DEKA Revolt: First Hybrid Stirling Engine Car – Powered by Anything!

It’s been almost a year since I wrote about Stirling engines, and how heat can be transferred to a system and converted to do mechanical work. A Stirling engine works this way: you have two chambers communicating with each other: one that is being heated, and one cooling the hot air. The temperature difference between these two move a piston, doing mechanical work. The efficiency of Stirling engines is not dazzling at first sight, but it can be improved by using certain materials and shapes.

Dean Kamen, the inventor of the Segway, has just released to the public a modified electric Ford Th!nk, hacked in his DEKA labs. DEKA is his company located in Manchester Millyard, UK. Kamen’s modified electric car has a Stirling engine onboard, into the trunk. He uses the stirling engine mainly to defrost and heat the car, because the systems doing that are huge power consumers. “You’re running a pure electric, which is enormously cheaper to operate and enormously more environmentally friendly,” Kamen explained to “It’s the world’s first Stirling hybrid electric car”, he also said.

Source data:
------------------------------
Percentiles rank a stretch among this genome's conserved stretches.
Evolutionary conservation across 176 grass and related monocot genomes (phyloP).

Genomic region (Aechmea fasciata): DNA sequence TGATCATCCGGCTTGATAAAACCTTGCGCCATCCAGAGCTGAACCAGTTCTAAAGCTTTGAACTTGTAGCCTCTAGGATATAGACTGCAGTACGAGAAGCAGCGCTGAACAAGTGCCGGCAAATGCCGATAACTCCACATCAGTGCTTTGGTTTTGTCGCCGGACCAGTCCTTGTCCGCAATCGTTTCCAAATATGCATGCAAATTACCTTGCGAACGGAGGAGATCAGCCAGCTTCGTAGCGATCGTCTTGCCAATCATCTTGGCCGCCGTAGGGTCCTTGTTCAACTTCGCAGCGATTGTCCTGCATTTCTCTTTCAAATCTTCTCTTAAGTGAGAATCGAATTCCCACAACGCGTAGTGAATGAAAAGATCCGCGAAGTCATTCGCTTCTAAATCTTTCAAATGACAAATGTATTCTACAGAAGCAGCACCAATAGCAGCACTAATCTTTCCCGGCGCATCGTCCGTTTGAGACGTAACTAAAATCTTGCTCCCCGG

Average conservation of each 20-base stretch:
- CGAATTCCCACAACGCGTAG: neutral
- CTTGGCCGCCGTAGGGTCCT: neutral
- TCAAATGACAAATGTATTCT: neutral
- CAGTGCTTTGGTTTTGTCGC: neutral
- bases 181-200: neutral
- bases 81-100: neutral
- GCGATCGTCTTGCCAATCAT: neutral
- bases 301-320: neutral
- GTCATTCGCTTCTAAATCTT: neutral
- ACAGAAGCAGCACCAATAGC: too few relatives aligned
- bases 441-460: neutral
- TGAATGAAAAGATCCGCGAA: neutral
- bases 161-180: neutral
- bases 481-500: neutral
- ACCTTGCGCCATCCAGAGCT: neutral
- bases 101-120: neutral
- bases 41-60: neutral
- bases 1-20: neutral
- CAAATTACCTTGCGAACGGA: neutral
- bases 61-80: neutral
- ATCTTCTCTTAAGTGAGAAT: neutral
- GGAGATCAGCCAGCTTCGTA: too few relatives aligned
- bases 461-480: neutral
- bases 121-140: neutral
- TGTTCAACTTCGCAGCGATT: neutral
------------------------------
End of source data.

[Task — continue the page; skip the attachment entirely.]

But the Stirling engine is not only used to defrost your windows or heat your car, it can also recharge your batteries with a higher efficiency than the diesel engine has. That why Kamen calls his Stirling engine “an insurance policy” for the electric car. Kamen even showed off his state registration for his new car, listed as a 2008 DEKA Revolt. “I’m a car manufacturer!” he grinned. “It’s so exciting!”

The beautiful part with the Stirling engine is that is can use any available heat, for instance if you have diesel, it will burn diesel. If you have gas, it will burn gas. I’m sure that it can, at least theoretically, be adapted to burn anything, from wood to plastic bags – the only condition is to burn them as cleanly as possible.

A norwegian business group is interested in Kamen’s hybrid Stirling car, willing to invest in it and have it developed for the market.

It’s interesting to see the until now toy engines being brought to “reality” and installed in a normal car. I’ve always wondered how did Dr. Brown, from “Back to the future” could fuel his future flying car from “Mr. Fusion”, out of anything in Marty’s recycle bin. Pretty neat, isn’t it?

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